Princess Anne thanks Army for Queen funeral help in second outing
Princess Anne could be King's 'right hand woman' says host
We use your sign-up to provide content in ways you’ve consented to and to improve our understanding of you. This may include adverts from us and 3rd parties based on our understanding. You can unsubscribe at any time. More info
The Princess Royal met with personnel from across the Corps at St Omer Barracks, Aldershot, who played a central role in providing logistical support during Queen Elizabeth II’s funeral and other ceremonial duties. She made the appearance in her role as Colonel-in-Chief of both the Royal Logistic Corps and Royal Corps of Signals. This comes despite the seven-day period of royal mourning.
The period of national mourning ended on Tuesday, but royal mourning will continue until 8am on Tuesday.
This means that working royals are not expected to carry out official engagements.
Earlier today, Princess Anne met with Royal Navy chiefs who took part in the Queen’s funeral in Portsmouth.
She thanked members of the armed forces in her role as Commodore-in-Chief Portsmouth.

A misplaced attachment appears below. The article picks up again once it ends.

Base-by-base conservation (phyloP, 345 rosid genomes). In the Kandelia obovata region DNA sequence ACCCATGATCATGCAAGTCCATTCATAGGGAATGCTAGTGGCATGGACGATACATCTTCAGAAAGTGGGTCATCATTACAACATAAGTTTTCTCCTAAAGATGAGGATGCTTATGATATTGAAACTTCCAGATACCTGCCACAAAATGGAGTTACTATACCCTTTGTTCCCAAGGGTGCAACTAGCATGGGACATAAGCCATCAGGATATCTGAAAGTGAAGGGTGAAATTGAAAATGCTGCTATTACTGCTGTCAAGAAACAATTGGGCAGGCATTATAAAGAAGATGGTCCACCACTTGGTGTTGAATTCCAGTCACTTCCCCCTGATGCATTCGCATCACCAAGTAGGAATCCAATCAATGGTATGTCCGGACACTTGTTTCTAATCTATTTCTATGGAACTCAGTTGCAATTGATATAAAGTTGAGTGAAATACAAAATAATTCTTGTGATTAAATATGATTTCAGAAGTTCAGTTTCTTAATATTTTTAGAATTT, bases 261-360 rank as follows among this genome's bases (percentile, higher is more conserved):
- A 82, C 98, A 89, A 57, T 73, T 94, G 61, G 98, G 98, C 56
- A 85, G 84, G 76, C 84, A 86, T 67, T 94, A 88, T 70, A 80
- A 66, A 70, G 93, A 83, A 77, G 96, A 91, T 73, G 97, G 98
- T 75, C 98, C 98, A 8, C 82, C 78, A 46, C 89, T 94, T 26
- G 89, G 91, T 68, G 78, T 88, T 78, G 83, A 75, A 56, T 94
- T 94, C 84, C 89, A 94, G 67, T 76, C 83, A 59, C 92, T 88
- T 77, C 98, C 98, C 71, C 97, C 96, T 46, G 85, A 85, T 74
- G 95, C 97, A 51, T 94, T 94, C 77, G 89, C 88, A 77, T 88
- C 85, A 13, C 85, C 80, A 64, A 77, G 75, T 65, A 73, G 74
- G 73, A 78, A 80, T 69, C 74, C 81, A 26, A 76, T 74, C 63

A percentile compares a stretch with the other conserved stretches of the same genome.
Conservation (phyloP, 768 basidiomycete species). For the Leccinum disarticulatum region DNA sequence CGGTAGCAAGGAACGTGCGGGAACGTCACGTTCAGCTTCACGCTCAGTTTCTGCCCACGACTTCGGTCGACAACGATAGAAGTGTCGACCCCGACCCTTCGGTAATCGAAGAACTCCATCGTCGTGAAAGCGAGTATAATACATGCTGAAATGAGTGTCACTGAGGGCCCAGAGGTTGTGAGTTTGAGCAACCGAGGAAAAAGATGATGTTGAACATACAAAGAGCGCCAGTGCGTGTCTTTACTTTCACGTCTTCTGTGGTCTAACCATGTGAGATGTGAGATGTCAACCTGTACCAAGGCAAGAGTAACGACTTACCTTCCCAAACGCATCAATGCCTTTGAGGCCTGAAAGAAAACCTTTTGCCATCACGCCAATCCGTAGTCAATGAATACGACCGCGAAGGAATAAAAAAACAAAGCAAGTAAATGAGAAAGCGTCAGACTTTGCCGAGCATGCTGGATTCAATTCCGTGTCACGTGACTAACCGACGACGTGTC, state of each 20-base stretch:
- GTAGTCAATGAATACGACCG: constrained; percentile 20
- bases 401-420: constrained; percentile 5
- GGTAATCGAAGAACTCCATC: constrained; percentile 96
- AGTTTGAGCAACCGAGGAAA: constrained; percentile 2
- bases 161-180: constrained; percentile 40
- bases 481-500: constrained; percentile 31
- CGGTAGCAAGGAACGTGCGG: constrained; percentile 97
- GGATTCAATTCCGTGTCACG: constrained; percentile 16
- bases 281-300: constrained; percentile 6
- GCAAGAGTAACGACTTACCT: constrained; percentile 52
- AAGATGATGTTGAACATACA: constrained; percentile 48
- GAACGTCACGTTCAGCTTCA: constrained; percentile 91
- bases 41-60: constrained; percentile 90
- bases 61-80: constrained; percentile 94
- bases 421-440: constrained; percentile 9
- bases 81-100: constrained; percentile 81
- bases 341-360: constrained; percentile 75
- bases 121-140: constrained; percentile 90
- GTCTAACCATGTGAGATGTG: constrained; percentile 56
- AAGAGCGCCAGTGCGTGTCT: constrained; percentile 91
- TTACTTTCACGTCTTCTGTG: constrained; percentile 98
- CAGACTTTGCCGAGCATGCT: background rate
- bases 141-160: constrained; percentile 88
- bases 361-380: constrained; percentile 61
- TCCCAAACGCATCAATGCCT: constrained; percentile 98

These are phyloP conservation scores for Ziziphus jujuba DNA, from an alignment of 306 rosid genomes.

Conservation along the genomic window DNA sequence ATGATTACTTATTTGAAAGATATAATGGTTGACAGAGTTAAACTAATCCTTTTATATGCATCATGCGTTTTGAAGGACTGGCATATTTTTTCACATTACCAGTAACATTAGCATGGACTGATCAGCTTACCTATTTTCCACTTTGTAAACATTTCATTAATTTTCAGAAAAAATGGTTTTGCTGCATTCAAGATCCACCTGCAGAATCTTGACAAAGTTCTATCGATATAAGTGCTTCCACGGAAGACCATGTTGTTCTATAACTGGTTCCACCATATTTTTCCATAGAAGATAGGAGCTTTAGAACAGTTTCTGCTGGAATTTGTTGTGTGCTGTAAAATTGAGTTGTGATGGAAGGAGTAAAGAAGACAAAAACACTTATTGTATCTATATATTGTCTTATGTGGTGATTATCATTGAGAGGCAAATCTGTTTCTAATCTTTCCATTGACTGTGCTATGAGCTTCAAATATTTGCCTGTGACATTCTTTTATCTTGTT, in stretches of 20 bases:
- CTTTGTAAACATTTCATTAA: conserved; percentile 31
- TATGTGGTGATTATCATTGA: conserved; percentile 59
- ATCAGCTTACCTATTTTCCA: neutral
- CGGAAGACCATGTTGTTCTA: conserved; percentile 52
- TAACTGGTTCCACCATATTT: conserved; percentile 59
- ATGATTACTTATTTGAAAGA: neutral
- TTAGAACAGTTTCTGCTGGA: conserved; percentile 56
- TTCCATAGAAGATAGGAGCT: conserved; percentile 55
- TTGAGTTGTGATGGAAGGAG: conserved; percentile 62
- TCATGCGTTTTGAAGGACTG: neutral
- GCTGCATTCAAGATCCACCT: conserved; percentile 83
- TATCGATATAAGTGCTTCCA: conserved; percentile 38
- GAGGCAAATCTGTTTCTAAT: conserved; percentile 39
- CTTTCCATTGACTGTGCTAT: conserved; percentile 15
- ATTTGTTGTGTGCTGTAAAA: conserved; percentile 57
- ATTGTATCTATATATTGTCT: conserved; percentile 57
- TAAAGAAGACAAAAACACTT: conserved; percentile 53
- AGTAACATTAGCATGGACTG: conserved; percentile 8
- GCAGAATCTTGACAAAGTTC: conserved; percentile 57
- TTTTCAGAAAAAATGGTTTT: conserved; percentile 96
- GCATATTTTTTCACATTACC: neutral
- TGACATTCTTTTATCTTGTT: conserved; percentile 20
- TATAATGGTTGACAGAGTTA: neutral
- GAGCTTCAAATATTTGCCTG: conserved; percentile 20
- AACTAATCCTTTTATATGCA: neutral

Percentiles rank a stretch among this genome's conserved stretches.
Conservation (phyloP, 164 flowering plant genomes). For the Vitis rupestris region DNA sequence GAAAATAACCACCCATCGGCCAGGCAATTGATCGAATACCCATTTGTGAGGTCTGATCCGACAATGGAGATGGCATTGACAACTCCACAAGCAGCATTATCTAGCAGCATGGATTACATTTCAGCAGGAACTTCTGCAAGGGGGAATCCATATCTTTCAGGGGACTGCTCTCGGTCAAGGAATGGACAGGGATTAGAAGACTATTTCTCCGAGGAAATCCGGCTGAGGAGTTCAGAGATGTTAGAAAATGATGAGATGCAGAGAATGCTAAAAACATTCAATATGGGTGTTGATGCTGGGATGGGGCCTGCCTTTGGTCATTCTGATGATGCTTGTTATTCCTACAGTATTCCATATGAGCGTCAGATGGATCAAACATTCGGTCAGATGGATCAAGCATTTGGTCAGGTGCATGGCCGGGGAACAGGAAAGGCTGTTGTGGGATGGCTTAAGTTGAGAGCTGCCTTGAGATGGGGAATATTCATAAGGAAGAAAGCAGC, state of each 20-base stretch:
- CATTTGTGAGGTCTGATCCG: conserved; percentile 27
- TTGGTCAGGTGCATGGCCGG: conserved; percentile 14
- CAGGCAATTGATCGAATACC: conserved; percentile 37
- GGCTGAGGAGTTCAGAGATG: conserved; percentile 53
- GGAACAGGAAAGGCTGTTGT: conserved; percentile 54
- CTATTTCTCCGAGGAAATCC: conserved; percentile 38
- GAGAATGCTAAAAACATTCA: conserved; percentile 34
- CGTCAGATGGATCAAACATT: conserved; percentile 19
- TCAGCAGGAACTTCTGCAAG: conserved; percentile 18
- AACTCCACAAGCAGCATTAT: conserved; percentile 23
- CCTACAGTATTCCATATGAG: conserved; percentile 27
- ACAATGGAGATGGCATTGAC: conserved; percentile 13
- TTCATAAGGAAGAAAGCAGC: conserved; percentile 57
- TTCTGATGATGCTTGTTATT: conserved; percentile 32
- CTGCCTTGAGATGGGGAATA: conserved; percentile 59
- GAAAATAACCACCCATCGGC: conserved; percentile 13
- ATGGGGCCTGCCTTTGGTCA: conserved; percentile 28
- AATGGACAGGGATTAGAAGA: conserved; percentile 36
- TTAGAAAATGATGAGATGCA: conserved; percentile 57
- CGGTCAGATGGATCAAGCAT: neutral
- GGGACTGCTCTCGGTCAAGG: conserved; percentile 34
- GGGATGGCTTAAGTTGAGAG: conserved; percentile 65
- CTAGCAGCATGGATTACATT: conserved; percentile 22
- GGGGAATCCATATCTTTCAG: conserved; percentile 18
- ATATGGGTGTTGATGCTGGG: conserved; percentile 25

Anne is not the only royal to have returned to work earlier than expected.
Earlier today, Kate and William were pictured on a surprise royal engagement at Windsor’s Guildhall to meet volunteers and operational staff who were involved in facilitating the committal service for Queen Elizabeth II.
The service was held on Monday afternoon at St. George’s Chapel.
The unsung heroes worked behind the scenes on the day itself and in the run-up to the service to arrange portaloos, bins, road signs and move flowers among other duties.
Kate and William, who were both dressed in black outfits for the engagement, were met by huge crowds when they arrived in Windsor.
While this is Kate’s first appearance since the committal service at St. George’s Chapel, her husband William appeared on video at the Earthshot Innovation Summit held in New York on Wednesday.
The funeral took place at Westminster Abbey at 11am on Monday.
It was conducted by the Very Reverend Dr David Hoyle Dean of Westminster.
Meanwhile, the sermon was delivered by the Most Reverend and Right Honourable Justin Welby, Archbishop of Canterbury.
A peak audience of around 28 million people tuned in to watch the service, which was broadcast on more than 50 UK channels.
Source: Read Full Article